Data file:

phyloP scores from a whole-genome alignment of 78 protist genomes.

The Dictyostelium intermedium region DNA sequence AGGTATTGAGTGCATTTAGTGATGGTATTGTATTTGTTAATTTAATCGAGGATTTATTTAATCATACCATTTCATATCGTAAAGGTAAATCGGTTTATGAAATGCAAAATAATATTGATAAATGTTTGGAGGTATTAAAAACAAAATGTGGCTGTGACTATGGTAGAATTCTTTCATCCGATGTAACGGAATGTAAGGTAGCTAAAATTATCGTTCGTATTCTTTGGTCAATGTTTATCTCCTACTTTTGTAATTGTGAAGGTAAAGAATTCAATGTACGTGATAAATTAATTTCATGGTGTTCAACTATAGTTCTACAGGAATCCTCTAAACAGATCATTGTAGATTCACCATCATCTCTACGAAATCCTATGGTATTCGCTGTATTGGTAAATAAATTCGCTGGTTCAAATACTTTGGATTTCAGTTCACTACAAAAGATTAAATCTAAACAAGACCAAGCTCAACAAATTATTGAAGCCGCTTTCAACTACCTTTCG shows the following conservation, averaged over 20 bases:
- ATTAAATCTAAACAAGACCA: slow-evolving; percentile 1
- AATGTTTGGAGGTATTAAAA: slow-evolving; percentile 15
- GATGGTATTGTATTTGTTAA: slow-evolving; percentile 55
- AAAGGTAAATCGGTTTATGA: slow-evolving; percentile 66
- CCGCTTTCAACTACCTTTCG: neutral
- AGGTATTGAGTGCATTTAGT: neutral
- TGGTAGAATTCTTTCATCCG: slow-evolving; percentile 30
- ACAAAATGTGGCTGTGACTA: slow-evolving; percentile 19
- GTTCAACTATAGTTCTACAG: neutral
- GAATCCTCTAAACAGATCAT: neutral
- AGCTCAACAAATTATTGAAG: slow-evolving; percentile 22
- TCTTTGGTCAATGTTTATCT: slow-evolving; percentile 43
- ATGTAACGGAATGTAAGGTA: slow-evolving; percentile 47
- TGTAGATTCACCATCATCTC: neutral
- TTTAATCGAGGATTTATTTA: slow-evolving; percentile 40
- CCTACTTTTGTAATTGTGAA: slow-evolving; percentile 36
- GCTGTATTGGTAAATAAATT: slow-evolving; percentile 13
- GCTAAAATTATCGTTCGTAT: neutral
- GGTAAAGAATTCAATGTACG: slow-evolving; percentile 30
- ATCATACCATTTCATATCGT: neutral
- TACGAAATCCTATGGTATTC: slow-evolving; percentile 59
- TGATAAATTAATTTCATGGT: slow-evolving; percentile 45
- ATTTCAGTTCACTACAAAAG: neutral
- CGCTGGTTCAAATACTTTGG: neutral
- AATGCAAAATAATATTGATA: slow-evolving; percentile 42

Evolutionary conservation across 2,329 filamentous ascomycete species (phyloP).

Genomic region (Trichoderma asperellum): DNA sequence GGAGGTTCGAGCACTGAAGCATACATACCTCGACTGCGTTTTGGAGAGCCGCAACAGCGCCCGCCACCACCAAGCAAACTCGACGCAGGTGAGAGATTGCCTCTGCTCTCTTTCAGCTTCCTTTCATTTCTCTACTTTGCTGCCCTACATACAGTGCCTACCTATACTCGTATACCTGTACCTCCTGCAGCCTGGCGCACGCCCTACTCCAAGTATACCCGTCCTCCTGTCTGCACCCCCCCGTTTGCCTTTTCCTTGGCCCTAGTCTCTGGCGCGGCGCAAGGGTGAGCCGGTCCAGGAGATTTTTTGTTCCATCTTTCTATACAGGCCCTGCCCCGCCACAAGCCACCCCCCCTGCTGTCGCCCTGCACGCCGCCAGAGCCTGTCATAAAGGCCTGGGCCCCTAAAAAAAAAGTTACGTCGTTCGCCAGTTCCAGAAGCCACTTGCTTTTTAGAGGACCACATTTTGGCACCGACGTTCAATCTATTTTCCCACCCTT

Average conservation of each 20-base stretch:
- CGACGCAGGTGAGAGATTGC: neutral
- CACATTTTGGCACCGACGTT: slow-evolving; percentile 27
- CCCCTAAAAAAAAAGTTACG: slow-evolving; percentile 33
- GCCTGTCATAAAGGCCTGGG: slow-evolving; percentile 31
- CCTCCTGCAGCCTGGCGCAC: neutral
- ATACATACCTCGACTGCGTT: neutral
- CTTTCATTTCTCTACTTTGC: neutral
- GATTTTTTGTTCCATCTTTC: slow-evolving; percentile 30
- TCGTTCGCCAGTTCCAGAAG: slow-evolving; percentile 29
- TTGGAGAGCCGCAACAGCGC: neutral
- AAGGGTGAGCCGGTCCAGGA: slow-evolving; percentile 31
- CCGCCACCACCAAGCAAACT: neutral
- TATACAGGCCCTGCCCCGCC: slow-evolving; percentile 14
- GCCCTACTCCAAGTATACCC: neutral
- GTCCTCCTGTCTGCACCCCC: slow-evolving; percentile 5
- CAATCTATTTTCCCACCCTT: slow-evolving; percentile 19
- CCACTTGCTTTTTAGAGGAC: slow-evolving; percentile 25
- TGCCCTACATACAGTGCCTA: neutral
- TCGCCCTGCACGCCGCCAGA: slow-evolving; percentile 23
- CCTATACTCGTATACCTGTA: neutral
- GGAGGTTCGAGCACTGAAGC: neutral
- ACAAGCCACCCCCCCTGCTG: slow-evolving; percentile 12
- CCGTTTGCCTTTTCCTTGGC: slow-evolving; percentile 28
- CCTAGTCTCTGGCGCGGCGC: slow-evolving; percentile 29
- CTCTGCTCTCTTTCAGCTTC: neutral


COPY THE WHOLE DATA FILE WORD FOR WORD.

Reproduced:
phyloP scores from a whole-genome alignment of 78 protist genomes.

The Dictyostelium intermedium region DNA sequence AGGTATTGAGTGCATTTAGTGATGGTATTGTATTTGTTAATTTAATCGAGGATTTATTTAATCATACCATTTCATATCGTAAAGGTAAATCGGTTTATGAAATGCAAAATAATATTGATAAATGTTTGGAGGTATTAAAAACAAAATGTGGCTGTGACTATGGTAGAATTCTTTCATCCGATGTAACGGAATGTAAGGTAGCTAAAATTATCGTTCGTATTCTTTGGTCAATGTTTATCTCCTACTTTTGTAATTGTGAAGGTAAAGAATTCAATGTACGTGATAAATTAATTTCATGGTGTTCAACTATAGTTCTACAGGAATCCTCTAAACAGATCATTGTAGATTCACCATCATCTCTACGAAATCCTATGGTATTCGCTGTATTGGTAAATAAATTCGCTGGTTCAAATACTTTGGATTTCAGTTCACTACAAAAGATTAAATCTAAACAAGACCAAGCTCAACAAATTATTGAAGCCGCTTTCAACTACCTTTCG shows the following conservation, averaged over 20 bases:
- ATTAAATCTAAACAAGACCA: slow-evolving; percentile 1
- AATGTTTGGAGGTATTAAAA: slow-evolving; percentile 15
- GATGGTATTGTATTTGTTAA: slow-evolving; percentile 55
- AAAGGTAAATCGGTTTATGA: slow-evolving; percentile 66
- CCGCTTTCAACTACCTTTCG: neutral
- AGGTATTGAGTGCATTTAGT: neutral
- TGGTAGAATTCTTTCATCCG: slow-evolving; percentile 30
- ACAAAATGTGGCTGTGACTA: slow-evolving; percentile 19
- GTTCAACTATAGTTCTACAG: neutral
- GAATCCTCTAAACAGATCAT: neutral
- AGCTCAACAAATTATTGAAG: slow-evolving; percentile 22
- TCTTTGGTCAATGTTTATCT: slow-evolving; percentile 43
- ATGTAACGGAATGTAAGGTA: slow-evolving; percentile 47
- TGTAGATTCACCATCATCTC: neutral
- TTTAATCGAGGATTTATTTA: slow-evolving; percentile 40
- CCTACTTTTGTAATTGTGAA: slow-evolving; percentile 36
- GCTGTATTGGTAAATAAATT: slow-evolving; percentile 13
- GCTAAAATTATCGTTCGTAT: neutral
- GGTAAAGAATTCAATGTACG: slow-evolving; percentile 30
- ATCATACCATTTCATATCGT: neutral
- TACGAAATCCTATGGTATTC: slow-evolving; percentile 59
- TGATAAATTAATTTCATGGT: slow-evolving; percentile 45
- ATTTCAGTTCACTACAAAAG: neutral
- CGCTGGTTCAAATACTTTGG: neutral
- AATGCAAAATAATATTGATA: slow-evolving; percentile 42

Evolutionary conservation across 2,329 filamentous ascomycete species (phyloP).

Genomic region (Trichoderma asperellum): DNA sequence GGAGGTTCGAGCACTGAAGCATACATACCTCGACTGCGTTTTGGAGAGCCGCAACAGCGCCCGCCACCACCAAGCAAACTCGACGCAGGTGAGAGATTGCCTCTGCTCTCTTTCAGCTTCCTTTCATTTCTCTACTTTGCTGCCCTACATACAGTGCCTACCTATACTCGTATACCTGTACCTCCTGCAGCCTGGCGCACGCCCTACTCCAAGTATACCCGTCCTCCTGTCTGCACCCCCCCGTTTGCCTTTTCCTTGGCCCTAGTCTCTGGCGCGGCGCAAGGGTGAGCCGGTCCAGGAGATTTTTTGTTCCATCTTTCTATACAGGCCCTGCCCCGCCACAAGCCACCCCCCCTGCTGTCGCCCTGCACGCCGCCAGAGCCTGTCATAAAGGCCTGGGCCCCTAAAAAAAAAGTTACGTCGTTCGCCAGTTCCAGAAGCCACTTGCTTTTTAGAGGACCACATTTTGGCACCGACGTTCAATCTATTTTCCCACCCTT

Average conservation of each 20-base stretch:
- CGACGCAGGTGAGAGATTGC: neutral
- CACATTTTGGCACCGACGTT: slow-evolving; percentile 27
- CCCCTAAAAAAAAAGTTACG: slow-evolving; percentile 33
- GCCTGTCATAAAGGCCTGGG: slow-evolving; percentile 31
- CCTCCTGCAGCCTGGCGCAC: neutral
- ATACATACCTCGACTGCGTT: neutral
- CTTTCATTTCTCTACTTTGC: neutral
- GATTTTTTGTTCCATCTTTC: slow-evolving; percentile 30
- TCGTTCGCCAGTTCCAGAAG: slow-evolving; percentile 29
- TTGGAGAGCCGCAACAGCGC: neutral
- AAGGGTGAGCCGGTCCAGGA: slow-evolving; percentile 31
- CCGCCACCACCAAGCAAACT: neutral
- TATACAGGCCCTGCCCCGCC: slow-evolving; percentile 14
- GCCCTACTCCAAGTATACCC: neutral
- GTCCTCCTGTCTGCACCCCC: slow-evolving; percentile 5
- CAATCTATTTTCCCACCCTT: slow-evolving; percentile 19
- CCACTTGCTTTTTAGAGGAC: slow-evolving; percentile 25
- TGCCCTACATACAGTGCCTA: neutral
- TCGCCCTGCACGCCGCCAGA: slow-evolving; percentile 23
- CCTATACTCGTATACCTGTA: neutral
- GGAGGTTCGAGCACTGAAGC: neutral
- ACAAGCCACCCCCCCTGCTG: slow-evolving; percentile 12
- CCGTTTGCCTTTTCCTTGGC: slow-evolving; percentile 28
- CCTAGTCTCTGGCGCGGCGC: slow-evolving; percentile 29
- CTCTGCTCTCTTTCAGCTTC: neutral